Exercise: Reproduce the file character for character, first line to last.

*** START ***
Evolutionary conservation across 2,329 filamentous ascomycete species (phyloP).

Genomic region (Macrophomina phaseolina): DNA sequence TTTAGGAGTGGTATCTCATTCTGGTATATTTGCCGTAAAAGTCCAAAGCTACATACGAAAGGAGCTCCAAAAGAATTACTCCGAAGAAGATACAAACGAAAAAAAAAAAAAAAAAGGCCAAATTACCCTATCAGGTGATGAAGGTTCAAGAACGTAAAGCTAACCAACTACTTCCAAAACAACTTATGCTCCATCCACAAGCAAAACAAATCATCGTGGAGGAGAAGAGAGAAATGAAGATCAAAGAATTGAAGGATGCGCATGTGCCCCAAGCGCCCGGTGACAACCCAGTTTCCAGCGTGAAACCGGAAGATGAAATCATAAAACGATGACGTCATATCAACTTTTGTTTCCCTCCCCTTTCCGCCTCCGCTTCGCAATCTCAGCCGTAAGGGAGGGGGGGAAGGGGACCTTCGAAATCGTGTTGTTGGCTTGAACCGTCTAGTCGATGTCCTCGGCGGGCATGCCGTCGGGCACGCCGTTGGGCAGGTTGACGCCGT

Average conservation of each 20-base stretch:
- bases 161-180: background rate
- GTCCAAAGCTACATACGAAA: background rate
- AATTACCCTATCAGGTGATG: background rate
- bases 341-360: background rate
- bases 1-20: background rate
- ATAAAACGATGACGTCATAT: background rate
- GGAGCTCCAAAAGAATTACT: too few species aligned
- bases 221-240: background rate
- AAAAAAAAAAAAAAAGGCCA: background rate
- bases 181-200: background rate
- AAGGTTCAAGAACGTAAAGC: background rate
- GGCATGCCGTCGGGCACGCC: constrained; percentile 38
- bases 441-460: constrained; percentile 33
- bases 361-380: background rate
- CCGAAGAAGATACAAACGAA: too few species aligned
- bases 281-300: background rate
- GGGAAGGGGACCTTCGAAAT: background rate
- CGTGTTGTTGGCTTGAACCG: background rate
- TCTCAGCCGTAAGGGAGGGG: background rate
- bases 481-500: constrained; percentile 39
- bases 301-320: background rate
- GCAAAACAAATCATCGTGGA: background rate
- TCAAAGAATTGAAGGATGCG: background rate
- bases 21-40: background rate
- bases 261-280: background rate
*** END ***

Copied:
Evolutionary conservation across 2,329 filamentous ascomycete species (phyloP).

Genomic region (Macrophomina phaseolina): DNA sequence TTTAGGAGTGGTATCTCATTCTGGTATATTTGCCGTAAAAGTCCAAAGCTACATACGAAAGGAGCTCCAAAAGAATTACTCCGAAGAAGATACAAACGAAAAAAAAAAAAAAAAAGGCCAAATTACCCTATCAGGTGATGAAGGTTCAAGAACGTAAAGCTAACCAACTACTTCCAAAACAACTTATGCTCCATCCACAAGCAAAACAAATCATCGTGGAGGAGAAGAGAGAAATGAAGATCAAAGAATTGAAGGATGCGCATGTGCCCCAAGCGCCCGGTGACAACCCAGTTTCCAGCGTGAAACCGGAAGATGAAATCATAAAACGATGACGTCATATCAACTTTTGTTTCCCTCCCCTTTCCGCCTCCGCTTCGCAATCTCAGCCGTAAGGGAGGGGGGGAAGGGGACCTTCGAAATCGTGTTGTTGGCTTGAACCGTCTAGTCGATGTCCTCGGCGGGCATGCCGTCGGGCACGCCGTTGGGCAGGTTGACGCCGT

Average conservation of each 20-base stretch:
- bases 161-180: background rate
- GTCCAAAGCTACATACGAAA: background rate
- AATTACCCTATCAGGTGATG: background rate
- bases 341-360: background rate
- bases 1-20: background rate
- ATAAAACGATGACGTCATAT: background rate
- GGAGCTCCAAAAGAATTACT: too few species aligned
- bases 221-240: background rate
- AAAAAAAAAAAAAAAGGCCA: background rate
- bases 181-200: background rate
- AAGGTTCAAGAACGTAAAGC: background rate
- GGCATGCCGTCGGGCACGCC: constrained; percentile 38
- bases 441-460: constrained; percentile 33
- bases 361-380: background rate
- CCGAAGAAGATACAAACGAA: too few species aligned
- bases 281-300: background rate
- GGGAAGGGGACCTTCGAAAT: background rate
- CGTGTTGTTGGCTTGAACCG: background rate
- TCTCAGCCGTAAGGGAGGGG: background rate
- bases 481-500: constrained; percentile 39
- bases 301-320: background rate
- GCAAAACAAATCATCGTGGA: background rate
- TCAAAGAATTGAAGGATGCG: background rate
- bases 21-40: background rate
- bases 261-280: background rate